• Peer feedback. Twitter handles can remain anonymous, which might make students feel more comfortable when giving feedback to peers.
  • Dictations. Students can tweet their dictations to the teacher and hopefully through the process realize the importance of accuracy (over speed).
  • Screencasts of lessons. Teachers can tweet screencasts for students to review parts of lessons.
  • Important documents. Teachers can take photos of worksheets or other important lesson materials and make necessary notes for students directly on the images. Abby and Nathan mentioned apps like ShowMe, which is free.

The presenters recommended getting Twitter started early with new groups of students and having experienced users tutor a partner and explain the basics.

Thank you very much to Abby and Nathan for a useful session and for kindly allowing me to repost some of their ideas here! Please note that Abby will make the full presentation available on her website.

TESOL 2014 HIGHLIGHTS: Vocabulary Learning and Instruction

April 8, 2014

For me, a TESOL convention wouldn’t be complete without a visit to the Electronic Village. Sometimes you have to search for the EV down a long hallway or two, but once I found the EV folk in Portland, I also discovered new ideas for vocabulary instruction.

Jill Ballard, Laurie Frazier, and Shalle Leeming of Academy of Art University, San Francisco shared recommendations for developing learner independence. Two familiar online resources, the University of Hong Kong’s Vocabulary Profiler and Brigham Young University’s Corpus of Contemporary American English (COCA) were presented for student use. Teachers and materials writers have, of course, turned to these and similar resources often, but this team of teachers explained how students can be guided to use knowledge of high frequency words and collocations.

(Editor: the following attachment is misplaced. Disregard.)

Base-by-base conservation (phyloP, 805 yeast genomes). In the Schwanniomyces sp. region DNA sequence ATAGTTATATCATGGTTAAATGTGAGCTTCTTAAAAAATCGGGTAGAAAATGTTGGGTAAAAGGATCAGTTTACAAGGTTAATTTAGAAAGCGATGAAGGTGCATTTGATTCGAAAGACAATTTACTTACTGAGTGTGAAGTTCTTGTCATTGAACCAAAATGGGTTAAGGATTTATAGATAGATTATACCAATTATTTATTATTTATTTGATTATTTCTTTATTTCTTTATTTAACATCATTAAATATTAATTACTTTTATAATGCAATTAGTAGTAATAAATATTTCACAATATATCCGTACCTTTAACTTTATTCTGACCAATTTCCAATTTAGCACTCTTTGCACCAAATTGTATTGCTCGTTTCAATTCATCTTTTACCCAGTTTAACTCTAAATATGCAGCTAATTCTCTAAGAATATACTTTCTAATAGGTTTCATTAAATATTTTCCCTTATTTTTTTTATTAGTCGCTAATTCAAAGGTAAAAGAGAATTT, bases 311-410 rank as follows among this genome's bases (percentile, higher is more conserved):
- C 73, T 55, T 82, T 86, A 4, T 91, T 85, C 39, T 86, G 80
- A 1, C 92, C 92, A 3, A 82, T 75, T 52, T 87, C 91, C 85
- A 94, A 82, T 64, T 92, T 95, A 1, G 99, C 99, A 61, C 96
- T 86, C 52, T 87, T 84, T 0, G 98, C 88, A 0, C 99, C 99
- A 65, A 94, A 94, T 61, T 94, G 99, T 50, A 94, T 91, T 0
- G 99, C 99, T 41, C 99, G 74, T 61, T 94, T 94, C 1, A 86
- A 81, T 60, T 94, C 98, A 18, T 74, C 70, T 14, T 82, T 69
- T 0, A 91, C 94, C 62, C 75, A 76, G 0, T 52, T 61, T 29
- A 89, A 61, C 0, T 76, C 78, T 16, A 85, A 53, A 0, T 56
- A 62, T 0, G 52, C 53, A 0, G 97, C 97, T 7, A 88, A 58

Using an academic text on visual literacy, Ballard, Frazier, and Leeming demonstrated how the Vocabulary Profiler identifies and sorts high frequency words, AWL words, UWL words, and off-list words. The highly visual separation of the words can help students determine which vocabulary in a text is worth learning when reading independently. Taking one of the color-coded AWL words, “approaches,” the presenters then moved into COCA and explained how the listed collocations could be scanned to determine which part of speech is more frequent and which collocation(s), e.g., approach to, is common. COCA does offer quite a lot of information, and the many search features could overwhelm new users; however, by limiting student use (at least initially) to finding, scanning, and studying the collocations for a given word, COCA becomes an effective learning tool.